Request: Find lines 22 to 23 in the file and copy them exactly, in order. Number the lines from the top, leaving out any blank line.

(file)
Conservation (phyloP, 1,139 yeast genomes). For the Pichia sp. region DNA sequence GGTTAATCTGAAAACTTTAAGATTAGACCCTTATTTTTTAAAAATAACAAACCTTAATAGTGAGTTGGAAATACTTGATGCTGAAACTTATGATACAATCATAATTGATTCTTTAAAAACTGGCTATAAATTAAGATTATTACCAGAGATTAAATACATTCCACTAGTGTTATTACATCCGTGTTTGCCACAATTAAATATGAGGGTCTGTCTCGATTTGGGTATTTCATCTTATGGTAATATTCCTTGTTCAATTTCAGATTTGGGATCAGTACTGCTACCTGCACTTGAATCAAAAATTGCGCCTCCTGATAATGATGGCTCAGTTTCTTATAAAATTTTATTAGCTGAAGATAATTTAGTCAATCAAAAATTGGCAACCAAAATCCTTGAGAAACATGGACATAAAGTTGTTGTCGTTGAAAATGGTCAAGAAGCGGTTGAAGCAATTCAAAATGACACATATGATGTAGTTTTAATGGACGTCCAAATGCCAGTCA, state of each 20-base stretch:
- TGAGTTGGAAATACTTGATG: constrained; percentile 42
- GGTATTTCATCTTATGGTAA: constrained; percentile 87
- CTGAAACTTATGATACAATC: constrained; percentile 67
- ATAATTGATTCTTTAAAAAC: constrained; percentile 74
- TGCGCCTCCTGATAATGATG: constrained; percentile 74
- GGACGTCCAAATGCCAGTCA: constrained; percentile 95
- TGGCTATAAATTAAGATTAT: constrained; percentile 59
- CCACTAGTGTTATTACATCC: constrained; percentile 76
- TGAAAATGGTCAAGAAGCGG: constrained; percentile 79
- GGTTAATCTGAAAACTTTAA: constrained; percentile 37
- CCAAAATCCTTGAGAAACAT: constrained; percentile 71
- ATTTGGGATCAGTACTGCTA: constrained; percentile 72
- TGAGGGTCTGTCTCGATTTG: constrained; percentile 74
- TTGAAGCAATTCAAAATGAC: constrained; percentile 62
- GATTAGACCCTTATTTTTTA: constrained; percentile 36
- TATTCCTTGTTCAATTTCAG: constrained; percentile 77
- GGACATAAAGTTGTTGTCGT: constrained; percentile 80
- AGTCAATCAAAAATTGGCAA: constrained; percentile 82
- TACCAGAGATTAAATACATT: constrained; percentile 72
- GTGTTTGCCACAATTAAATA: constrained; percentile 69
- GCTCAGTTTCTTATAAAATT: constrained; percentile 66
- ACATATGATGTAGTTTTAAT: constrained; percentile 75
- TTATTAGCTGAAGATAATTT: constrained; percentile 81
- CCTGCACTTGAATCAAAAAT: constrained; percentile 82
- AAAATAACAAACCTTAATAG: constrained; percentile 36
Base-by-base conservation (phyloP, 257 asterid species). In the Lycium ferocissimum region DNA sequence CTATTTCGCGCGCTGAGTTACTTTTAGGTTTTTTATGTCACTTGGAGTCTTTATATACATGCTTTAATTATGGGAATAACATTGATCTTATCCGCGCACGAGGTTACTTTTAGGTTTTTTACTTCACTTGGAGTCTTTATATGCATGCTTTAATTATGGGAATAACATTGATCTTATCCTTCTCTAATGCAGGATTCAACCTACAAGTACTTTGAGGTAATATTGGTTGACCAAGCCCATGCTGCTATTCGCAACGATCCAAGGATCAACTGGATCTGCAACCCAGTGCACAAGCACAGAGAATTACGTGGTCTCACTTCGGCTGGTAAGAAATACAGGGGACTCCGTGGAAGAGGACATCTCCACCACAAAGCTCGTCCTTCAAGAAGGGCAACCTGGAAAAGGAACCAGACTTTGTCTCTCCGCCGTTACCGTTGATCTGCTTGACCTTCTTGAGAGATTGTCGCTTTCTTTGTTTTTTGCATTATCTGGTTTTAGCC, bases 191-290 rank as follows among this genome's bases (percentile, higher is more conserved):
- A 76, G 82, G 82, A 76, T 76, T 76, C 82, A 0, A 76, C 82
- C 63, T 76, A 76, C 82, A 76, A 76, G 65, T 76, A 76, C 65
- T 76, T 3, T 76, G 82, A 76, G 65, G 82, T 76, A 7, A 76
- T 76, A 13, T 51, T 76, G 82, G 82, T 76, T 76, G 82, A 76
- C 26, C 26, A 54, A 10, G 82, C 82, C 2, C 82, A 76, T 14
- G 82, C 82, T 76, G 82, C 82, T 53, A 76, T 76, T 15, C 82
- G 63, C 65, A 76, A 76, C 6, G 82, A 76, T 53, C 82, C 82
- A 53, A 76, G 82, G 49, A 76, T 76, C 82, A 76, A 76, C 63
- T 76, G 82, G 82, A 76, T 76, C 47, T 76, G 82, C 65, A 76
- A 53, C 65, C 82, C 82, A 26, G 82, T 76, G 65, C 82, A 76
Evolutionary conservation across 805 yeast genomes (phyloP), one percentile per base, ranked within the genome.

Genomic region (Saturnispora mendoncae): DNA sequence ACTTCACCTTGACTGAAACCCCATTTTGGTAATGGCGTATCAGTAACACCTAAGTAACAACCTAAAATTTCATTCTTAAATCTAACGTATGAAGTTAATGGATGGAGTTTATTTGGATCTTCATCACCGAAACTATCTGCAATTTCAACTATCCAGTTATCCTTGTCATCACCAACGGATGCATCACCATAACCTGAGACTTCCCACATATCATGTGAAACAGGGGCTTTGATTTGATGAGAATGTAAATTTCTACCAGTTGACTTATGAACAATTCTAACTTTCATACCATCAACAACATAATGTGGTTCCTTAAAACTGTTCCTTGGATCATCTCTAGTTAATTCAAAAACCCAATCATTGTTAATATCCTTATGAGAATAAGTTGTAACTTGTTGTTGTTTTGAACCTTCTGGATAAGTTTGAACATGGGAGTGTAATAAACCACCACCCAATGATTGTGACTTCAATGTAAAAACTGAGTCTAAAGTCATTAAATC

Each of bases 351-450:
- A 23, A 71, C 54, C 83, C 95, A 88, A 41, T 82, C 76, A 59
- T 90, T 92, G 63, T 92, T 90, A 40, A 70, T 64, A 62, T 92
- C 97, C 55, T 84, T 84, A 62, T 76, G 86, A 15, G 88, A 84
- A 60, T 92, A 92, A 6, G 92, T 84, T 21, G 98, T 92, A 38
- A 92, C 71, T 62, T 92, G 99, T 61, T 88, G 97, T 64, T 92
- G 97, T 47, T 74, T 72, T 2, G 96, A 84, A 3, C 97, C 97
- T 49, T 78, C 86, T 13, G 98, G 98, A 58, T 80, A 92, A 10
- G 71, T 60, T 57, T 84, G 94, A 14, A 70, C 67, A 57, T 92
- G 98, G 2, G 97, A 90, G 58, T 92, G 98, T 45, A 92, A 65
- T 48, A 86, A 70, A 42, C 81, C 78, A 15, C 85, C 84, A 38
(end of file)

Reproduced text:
- GCTCAGTTTCTTATAAAATT: constrained; percentile 66
- ACATATGATGTAGTTTTAAT: constrained; percentile 75